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Depressed mother /stillbirth

(15 Posts)
chattykathy Fri 16-Aug-19 12:27:53

My mum of 80 has suffered with depression and anxiety on and off all her adult life, the last 'bout' for the last 20 years. My siblings and I do our best to support her but she has resisted help until recently she has opened up about having a stillbirth at the age of 21 (1960), we have always known this but it was never discussed She was 8 months pregnant when the baby girl died inside her. In those days it seems there was no bereavement support, the baby was whisked away and the hospital dealt with the 'funeral'. Mum really has no idea of what happened afterwards. Do any of you happen to know of any support mum could have now? All the groups I've found on the internet are for women who have lost babies recently.

paddyann Fri 16-Aug-19 12:34:43

SANDS will offer help to all women who have lost babies.Many dont feel able to seek help until they are much older .They/we are of a generation that was told to forget and try again .They also have a yearly service and if you cant make it they will arrange for a candle to be lit for your lost baby and his/her name enetered in the book.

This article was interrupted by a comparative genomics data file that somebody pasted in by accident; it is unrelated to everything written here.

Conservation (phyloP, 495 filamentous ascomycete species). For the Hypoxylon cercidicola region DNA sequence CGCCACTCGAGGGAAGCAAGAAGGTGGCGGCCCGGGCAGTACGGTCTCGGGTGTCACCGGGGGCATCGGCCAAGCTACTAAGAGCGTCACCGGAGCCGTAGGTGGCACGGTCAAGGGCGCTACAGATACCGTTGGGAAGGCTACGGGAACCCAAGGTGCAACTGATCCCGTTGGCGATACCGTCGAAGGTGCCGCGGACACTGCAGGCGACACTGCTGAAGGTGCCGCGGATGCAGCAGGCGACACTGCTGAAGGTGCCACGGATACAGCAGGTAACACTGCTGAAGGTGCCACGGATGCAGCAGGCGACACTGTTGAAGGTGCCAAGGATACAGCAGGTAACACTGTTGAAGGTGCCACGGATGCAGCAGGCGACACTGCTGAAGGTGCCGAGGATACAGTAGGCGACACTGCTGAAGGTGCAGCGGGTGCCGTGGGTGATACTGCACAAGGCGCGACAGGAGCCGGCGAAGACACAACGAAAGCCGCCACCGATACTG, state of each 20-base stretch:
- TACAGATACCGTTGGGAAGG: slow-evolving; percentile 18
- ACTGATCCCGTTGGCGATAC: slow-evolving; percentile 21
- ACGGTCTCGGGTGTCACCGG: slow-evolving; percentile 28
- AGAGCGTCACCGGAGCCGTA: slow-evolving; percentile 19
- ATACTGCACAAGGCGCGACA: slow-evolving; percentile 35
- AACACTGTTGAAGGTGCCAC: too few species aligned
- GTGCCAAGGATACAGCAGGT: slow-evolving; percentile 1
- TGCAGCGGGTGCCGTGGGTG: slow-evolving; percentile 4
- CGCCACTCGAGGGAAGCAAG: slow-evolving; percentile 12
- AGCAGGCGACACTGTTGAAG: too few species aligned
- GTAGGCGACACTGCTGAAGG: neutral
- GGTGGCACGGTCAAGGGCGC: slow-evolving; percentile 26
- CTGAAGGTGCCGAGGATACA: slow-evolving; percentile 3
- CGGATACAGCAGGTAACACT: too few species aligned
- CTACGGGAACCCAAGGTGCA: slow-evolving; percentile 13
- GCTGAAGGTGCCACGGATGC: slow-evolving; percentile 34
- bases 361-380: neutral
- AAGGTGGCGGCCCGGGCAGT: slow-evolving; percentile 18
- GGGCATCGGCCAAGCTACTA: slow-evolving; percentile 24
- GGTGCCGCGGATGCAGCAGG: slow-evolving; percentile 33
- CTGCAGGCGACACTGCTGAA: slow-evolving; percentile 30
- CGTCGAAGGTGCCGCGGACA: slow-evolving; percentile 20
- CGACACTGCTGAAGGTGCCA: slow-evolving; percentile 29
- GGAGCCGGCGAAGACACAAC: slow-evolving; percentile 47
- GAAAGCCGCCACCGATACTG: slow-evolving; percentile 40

There are SANDS groups in ost areas now ,so give them a call and someone will help.All the women who work with them have experienced stillbirth and neonatal death so they understand .I hope your mum finds some peace .

Septimia Fri 16-Aug-19 12:38:34

I don't know about support, but the idea of the memorial service and lighting a candle sounds helpful.

Or maybe you and your siblings could arrange something of the sort near to where your mum lives. Some sort of ceremony - did the baby have a name? If not, would she like to name it? (I named the baby I miscarried and felt better for doing so. ) Something to make sure that the baby's existence isn't simply forgotten but that it is part of your family.

paddyann Fri 16-Aug-19 12:38:59

Until this year they have also had balloon releases ,environmental issues have stopped them At risk of getting my knuckles severely rapped here I can say they were a tremendous help in letting go some of the emotions surrounding a lost baby .Maybe your SANDS group will find another way ,

EllanVannin Fri 16-Aug-19 13:15:45

In the cemetery near me there's a beautiful part of the grounds commemorating those babies who were stillborn or who'd only lived for a few hours. It's such a lovely peaceful area with many names attached and I imagine a great comfort for parents to come and visit as part of their healing.

It's got to be the saddest time of all to lose a baby x

chattykathy Fri 16-Aug-19 13:21:30

Thank you all so much for taking the time to reply. I will contact our local SANDS and encourage mum. You're right it must have been terribly sad and she had me and my baby sister to look after as well. My late DF wouldn't have been much support either, he wasn't a kind man. Thank you all again.

Nonnie Fri 16-Aug-19 13:31:35